Fines for corrections officers who let man die

Three corrections officers have been convicted of dereliction of duty, after they failed to save an inmate who had hanged himself at a remand centre in Mariestad in 2008. They each received fines equivalent to 80 days' wages.

On a night in February last year, the man, who was an inmate of the remand centre in Mariestad, placed a strip of bedsheet around his neck and hanged himself from a ceiling pipe above the toilet.

When the officers discovered the man, they did not attempt to take him down or try to save his life. Instead, they waited for the ambulance to arrive, and the man was finally taken down 14 minutes later.

The 23-year-old man died of his injuries in hospital two days later. The path to prosecution of the three corrections officers was not straightforward. The first preliminary investigation that was carried out was concluded in September 2008. Chief prosecutor Lena Medelius came to the decision that no crime had been committed that could be tried under public indictment.

Legal advice subsequently obtained by the Swedish Board of Health and Welfare (Socialstyrelsen) stated that the man’s life might have been saved if he had been taken down and had received assistance at the time.

Deputy chief prosecutor Ewa Nyhult reviewed the matter, and in her written decision, she stated: “On the basis of information in the media concerning this matter I have found grounds to take the decision to prosecute.”

Sveriges Radio’s investigative news programme Kaliber reported that a new preliminary investigation was commenced in December last year. Then, last summer, police internal crimes unit prosecutor Bo Lindgren indicted the three officers for dereliction of duty. “The corrections officers should immediately have taken down the inmate and tried to save his life,” the prosecutor stated in the summons.

During plea bargaining in November this year, the prosecutor demanded a fine for the three officers, and settled at a fine of 80 days’ wages for each of the accused.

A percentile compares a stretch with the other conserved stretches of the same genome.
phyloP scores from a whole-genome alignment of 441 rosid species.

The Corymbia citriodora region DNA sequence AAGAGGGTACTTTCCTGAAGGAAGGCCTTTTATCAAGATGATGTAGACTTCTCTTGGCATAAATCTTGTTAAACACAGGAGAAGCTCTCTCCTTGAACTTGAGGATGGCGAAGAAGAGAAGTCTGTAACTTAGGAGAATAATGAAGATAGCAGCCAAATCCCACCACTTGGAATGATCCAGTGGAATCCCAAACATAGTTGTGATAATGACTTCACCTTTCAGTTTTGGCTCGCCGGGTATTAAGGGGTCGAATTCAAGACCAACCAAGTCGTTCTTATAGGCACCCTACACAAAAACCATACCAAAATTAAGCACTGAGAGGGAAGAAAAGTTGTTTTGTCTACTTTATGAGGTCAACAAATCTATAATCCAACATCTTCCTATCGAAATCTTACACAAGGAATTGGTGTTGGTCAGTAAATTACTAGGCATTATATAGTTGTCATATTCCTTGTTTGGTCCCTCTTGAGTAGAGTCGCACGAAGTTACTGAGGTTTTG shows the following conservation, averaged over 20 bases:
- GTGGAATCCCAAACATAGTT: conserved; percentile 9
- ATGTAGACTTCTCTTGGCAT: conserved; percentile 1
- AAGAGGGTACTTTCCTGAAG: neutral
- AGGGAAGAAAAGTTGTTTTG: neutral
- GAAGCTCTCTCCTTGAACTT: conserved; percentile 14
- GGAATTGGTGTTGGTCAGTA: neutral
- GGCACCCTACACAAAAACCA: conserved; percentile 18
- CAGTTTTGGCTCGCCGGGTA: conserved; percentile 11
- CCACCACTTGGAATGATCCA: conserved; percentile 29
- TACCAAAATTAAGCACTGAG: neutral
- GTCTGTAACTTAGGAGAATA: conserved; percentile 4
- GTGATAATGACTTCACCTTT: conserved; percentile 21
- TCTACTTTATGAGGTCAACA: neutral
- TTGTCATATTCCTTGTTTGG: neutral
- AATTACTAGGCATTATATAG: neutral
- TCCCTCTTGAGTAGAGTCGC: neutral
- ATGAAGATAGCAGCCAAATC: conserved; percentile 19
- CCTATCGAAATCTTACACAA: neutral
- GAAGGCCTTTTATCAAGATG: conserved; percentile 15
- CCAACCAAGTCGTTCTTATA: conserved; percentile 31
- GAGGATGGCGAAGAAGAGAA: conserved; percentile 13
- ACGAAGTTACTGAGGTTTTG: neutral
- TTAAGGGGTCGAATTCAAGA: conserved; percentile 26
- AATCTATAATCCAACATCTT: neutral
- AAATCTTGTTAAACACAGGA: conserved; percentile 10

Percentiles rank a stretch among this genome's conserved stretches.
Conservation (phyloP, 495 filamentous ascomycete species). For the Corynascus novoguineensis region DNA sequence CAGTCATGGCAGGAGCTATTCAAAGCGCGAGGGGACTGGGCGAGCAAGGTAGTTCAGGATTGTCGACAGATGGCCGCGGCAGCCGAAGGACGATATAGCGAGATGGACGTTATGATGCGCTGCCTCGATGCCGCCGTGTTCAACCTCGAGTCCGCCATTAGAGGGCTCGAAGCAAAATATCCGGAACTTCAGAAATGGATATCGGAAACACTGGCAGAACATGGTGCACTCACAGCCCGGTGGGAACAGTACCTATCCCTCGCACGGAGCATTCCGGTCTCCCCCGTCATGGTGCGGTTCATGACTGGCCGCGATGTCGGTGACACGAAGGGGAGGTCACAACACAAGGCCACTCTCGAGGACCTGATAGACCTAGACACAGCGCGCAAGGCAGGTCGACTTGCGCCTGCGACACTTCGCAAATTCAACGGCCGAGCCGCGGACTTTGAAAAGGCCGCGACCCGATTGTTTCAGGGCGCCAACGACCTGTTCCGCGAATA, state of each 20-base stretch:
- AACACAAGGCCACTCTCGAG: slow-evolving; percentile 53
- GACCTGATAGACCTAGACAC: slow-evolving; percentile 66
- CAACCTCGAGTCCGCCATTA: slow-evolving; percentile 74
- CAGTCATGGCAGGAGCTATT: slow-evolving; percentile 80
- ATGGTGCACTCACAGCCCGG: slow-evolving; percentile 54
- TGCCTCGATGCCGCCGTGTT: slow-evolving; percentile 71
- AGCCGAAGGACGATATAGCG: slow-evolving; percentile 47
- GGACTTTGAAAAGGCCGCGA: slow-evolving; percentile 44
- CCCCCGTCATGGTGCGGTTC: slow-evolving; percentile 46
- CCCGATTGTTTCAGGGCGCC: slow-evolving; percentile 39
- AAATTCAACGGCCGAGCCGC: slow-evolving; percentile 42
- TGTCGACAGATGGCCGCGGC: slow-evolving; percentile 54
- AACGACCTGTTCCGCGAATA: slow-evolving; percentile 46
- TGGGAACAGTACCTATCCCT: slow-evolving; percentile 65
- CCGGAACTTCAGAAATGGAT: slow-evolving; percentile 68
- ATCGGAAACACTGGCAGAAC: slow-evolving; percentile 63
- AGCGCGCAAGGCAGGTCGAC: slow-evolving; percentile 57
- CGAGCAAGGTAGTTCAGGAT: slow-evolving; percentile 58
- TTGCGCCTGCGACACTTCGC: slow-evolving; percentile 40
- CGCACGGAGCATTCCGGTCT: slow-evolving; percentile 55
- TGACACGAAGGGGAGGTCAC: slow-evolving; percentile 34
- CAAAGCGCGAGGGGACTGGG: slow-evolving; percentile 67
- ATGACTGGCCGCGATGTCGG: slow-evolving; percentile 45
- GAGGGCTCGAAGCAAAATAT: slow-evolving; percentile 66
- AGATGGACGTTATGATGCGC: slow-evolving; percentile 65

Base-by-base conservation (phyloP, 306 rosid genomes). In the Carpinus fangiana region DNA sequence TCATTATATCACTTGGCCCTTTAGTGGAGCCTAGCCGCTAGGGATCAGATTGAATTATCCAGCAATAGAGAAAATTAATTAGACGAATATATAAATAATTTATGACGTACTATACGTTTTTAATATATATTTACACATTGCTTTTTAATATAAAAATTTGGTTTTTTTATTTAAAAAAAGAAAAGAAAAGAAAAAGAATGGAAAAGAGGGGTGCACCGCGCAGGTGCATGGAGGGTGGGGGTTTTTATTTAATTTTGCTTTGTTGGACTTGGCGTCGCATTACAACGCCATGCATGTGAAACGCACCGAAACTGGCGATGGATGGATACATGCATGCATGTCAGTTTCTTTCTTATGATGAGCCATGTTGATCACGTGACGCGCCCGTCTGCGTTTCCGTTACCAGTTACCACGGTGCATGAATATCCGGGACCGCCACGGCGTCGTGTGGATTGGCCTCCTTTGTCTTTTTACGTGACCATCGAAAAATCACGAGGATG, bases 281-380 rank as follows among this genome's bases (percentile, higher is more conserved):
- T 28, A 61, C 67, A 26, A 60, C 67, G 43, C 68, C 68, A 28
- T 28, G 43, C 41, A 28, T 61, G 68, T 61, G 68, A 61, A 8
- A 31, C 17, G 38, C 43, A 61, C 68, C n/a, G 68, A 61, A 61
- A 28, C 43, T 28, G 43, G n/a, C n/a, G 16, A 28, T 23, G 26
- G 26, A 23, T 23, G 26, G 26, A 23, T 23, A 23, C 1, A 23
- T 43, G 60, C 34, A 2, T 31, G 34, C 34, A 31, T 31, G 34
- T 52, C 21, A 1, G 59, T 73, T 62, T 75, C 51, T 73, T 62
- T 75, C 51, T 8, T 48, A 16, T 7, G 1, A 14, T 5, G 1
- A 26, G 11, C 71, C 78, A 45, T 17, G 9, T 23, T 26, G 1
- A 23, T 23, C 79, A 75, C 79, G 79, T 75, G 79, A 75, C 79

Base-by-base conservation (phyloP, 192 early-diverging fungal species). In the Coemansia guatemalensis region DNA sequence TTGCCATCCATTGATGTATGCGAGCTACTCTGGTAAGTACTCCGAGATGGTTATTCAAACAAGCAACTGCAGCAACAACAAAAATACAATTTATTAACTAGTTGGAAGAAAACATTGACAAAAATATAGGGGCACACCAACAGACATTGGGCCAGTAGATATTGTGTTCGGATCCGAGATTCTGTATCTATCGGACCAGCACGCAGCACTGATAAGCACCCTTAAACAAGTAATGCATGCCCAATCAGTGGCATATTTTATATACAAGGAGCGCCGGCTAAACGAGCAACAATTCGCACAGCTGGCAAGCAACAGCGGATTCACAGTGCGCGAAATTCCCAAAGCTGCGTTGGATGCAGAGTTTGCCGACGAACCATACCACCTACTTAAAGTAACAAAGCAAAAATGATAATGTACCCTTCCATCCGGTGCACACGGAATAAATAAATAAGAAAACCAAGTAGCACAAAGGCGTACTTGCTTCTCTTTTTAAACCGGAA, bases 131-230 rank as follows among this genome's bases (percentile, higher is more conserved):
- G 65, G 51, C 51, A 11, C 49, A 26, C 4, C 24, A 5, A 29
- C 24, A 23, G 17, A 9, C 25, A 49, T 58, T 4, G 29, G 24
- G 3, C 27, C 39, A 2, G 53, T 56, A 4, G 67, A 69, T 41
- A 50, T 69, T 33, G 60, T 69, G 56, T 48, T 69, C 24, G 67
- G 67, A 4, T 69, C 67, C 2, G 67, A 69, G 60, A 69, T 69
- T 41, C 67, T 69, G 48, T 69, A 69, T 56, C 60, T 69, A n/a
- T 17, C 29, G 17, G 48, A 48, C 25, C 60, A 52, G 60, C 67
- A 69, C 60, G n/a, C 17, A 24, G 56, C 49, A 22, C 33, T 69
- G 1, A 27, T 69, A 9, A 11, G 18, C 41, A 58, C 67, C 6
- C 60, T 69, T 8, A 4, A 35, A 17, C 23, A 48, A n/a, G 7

The accused, aged 60, 52 and 39 years respectively, have maintained their innocence of any crime. Initially they took leave for a short period, but have since retained their jobs and continued to work.

The matter remains open before the personnel committee at the Prison and Probation Service (Kriminalvården). Following the man’s suicide, and after other similar incidents in Swedish remand centres, the Prison and Probation Service has moved to urgently train their officers in first aid and has tightened up a number of procedures.

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Intern at German prison faces hefty bill after sending photo of master key to friends

A man on a work placement at a prison in the state of Brandenburg was immediately dismissed from his internship after sending friends a photo of the prison's master key via the messenger service WhatsApp.

Intern at German prison faces hefty bill after sending photo of master key to friends
A prison key. Photo: DPA

The man now faces paying a bill of up to €50,000 after Brandenburg’s justice ministry had to pay for the immediate replacement of 600 locks in the prison, Bild newspaper reports.

A photograph of a key could provide enough information for a skilled locksmith to be able to replicate it, leading the prison to fear that keys could be smuggled through to the inmates.

The justice department received a tip off that the intern had shared a picture of the master key for the JVA Heidering prison at the end of February. “A large number of cells and corridor doors had to have their locks changed,” a spokesman told Bild.

Some twenty prison guards worked into the early hours of the following morning to ensure that all the locks were changed.

The prison is situated just outside the city boundaries of Berlin on the southwestern edge of the capital.

“The internship ended with immediate effect and the intern was issued with a ban on entering the building,” the spokesperson said.

SEE ALSO: Seventh prisoner escapes from Berlin jail within a week